Setting an Example

 •  4 min. read  •  grade level: 10
2 Timothy 3:10
Children need not be very old before they become adept at discerning real sincerity or the lack of it in their elders. They may not be able to describe their reactions, but they are nonetheless influenced by what they observe. Therefore, it is very important for parents to consider that their dear children are watching them and their ways — not that parents should act before them what they are not, but they should be very careful to have no relapses in the consistency of their walk, for little eyes and little ears will take in much. They will discern whether or not their parents’ Christianity is the practical kind that governs the whole manner of life. Their future may more or less depend on what parents do, rather than on what they counsel. This is not said to nullify the importance of instructing them in “the right ways of the Lord,” but to emphasize the importance of living practically before them what is taught to them.
What Is the Value If  .  .  .  ?
Of what value would it be to instruct children that “the eyes of the Lord are in every place, beholding the evil and the good” (Prov. 15:33The eyes of the Lord are in every place, beholding the evil and the good. (Proverbs 15:3)) and that He sees them when they cheat their playmates if they see their parents take advantage of their neighbor or the grocer? In like manner it would be ineffectual to speak to them of God’s hearing any lies they tell if they observe their parents practicing deceit — not that the parents’ failures are really any excuse before God for the children to sin.
The Apostle Paul was the instrument used by God to the salvation of many of the early Christians to whom he wrote. He said to the Corinthians, “In Christ Jesus I have begotten you through the gospel” (1 Cor. 4:15); they were his children in the faith, and as his beloved children he admonished them (vs. 14 JND), but he sent Timothy to them to bring to their remembrance his ways which were in Christ (vs. 17). He was a fond parent, teaching his children by word of mouth and showing them by example how they should walk. Timothy was also Paul’s son in the faith, and he had a jealous care for Timothy’s spiritual welfare. Paul wrote freely and intimately to him, and he spoke affectionately of him to others. He gave Timothy words of “edification, and exhortation, and comfort,” but he was not content to stop there; he wrote to him: “Thou has fully known my doctrine, manner of life, purpose, faith, long-suffering, charity [love], patience” (2 Tim. 3:10).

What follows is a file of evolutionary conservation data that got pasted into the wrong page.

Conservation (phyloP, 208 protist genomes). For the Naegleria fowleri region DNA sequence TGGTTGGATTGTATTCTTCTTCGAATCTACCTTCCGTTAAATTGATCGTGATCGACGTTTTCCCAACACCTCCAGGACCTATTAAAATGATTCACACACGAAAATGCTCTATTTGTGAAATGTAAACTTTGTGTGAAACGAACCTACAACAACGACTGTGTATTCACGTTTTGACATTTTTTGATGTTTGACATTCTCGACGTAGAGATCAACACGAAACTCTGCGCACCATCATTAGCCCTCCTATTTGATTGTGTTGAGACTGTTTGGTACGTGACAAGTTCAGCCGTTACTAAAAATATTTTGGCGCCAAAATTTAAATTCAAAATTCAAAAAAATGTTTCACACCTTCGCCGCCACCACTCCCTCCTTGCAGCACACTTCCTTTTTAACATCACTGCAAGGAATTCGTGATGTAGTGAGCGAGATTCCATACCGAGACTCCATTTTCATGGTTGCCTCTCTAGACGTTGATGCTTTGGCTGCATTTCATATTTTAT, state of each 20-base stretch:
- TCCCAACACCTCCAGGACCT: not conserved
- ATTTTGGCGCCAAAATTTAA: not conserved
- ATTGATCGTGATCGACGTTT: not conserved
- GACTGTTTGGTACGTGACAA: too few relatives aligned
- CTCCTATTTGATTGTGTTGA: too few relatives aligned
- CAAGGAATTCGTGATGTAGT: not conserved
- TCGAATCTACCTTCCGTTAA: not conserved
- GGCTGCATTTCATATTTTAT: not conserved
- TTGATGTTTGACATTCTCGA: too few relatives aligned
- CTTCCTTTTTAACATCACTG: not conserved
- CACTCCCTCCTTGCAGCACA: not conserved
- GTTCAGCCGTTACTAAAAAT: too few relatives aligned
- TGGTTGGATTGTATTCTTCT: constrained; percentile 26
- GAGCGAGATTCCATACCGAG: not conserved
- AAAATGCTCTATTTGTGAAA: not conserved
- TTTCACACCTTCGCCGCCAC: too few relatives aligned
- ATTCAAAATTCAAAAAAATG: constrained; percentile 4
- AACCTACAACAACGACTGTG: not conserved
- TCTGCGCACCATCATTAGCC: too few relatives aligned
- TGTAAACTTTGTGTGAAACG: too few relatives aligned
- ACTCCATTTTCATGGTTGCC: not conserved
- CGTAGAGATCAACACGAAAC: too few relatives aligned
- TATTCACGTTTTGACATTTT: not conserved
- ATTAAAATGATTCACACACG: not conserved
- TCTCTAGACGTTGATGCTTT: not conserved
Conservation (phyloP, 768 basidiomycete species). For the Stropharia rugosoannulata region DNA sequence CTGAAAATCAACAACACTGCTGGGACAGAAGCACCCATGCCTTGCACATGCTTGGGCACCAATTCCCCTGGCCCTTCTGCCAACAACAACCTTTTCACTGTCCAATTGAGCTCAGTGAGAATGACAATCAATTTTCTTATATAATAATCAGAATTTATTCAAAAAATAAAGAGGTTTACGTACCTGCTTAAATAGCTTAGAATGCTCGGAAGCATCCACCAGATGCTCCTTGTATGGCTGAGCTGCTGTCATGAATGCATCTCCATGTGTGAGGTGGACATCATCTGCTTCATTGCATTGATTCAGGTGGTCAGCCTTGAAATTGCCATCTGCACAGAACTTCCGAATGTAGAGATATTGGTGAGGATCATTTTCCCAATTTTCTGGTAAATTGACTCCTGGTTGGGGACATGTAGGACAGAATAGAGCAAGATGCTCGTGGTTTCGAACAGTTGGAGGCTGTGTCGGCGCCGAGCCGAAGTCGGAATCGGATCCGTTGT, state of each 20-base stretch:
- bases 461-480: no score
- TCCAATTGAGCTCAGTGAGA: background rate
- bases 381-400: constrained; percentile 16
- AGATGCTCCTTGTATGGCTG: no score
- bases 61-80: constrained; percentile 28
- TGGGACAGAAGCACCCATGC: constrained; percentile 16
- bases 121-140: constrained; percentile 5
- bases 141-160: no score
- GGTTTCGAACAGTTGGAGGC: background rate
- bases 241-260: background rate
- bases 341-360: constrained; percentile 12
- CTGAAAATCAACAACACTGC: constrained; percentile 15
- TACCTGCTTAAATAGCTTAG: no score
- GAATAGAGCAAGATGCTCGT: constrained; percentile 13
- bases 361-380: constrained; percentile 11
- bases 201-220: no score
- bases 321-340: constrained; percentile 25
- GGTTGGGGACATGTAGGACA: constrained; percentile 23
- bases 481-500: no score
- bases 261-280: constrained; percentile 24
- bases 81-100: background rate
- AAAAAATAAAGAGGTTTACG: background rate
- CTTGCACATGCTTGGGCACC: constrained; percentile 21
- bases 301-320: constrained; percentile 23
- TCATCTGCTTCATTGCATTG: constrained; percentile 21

Paul’s doctrine was important, and it is today; it is all the distinctive truth of Christianity. But Paul reminded his beloved son and coworker of his manner of life — it was one of truthfulness, uprightness and integrity. His purpose was equally impressive, for it was to get through this world to God’s glory and to reach the Christ who had captivated his whole being. He had that day-by-day faith in God that counted on Him in any and every circumstance. We see many examples of his long-suffering in Acts and in his epistles, and he loved the dear Corinthians, though the more he loved them, the less they loved him. As to patience, he could say, “Truly the signs of an apostle were wrought among you in all patience” (2 Cor. 12:12). Even his apostolic authority was never allowed to interfere with his exercise of patience, but rather it was demonstrated through patience.
Parents, Consider Your Ways
May Christian parents consider their ways, and may they be formed more after the pattern of Paul’s ways toward his children in the faith. Parents occupy a somewhat similar position in that they are to act as spiritual, as well as physical and moral, guides to their children.
There is no place where we have to be more careful not to indulge the flesh, nor to allow relapses in Christian conduct, than in the home. Someone has said, “If you want to know me, come and live with me.” It is in the family circle where our real state is most apt to be seen. Oh that young parents may realize the great importance of living as Christians before their children! It is of great importance how the little things of life are done. And if we walk consciously before God all the time, it will make no difference whether we are at home or abroad, with our brethren in Christ or among the ungodly at work.
P. Wilson (from The Institution of Marriage
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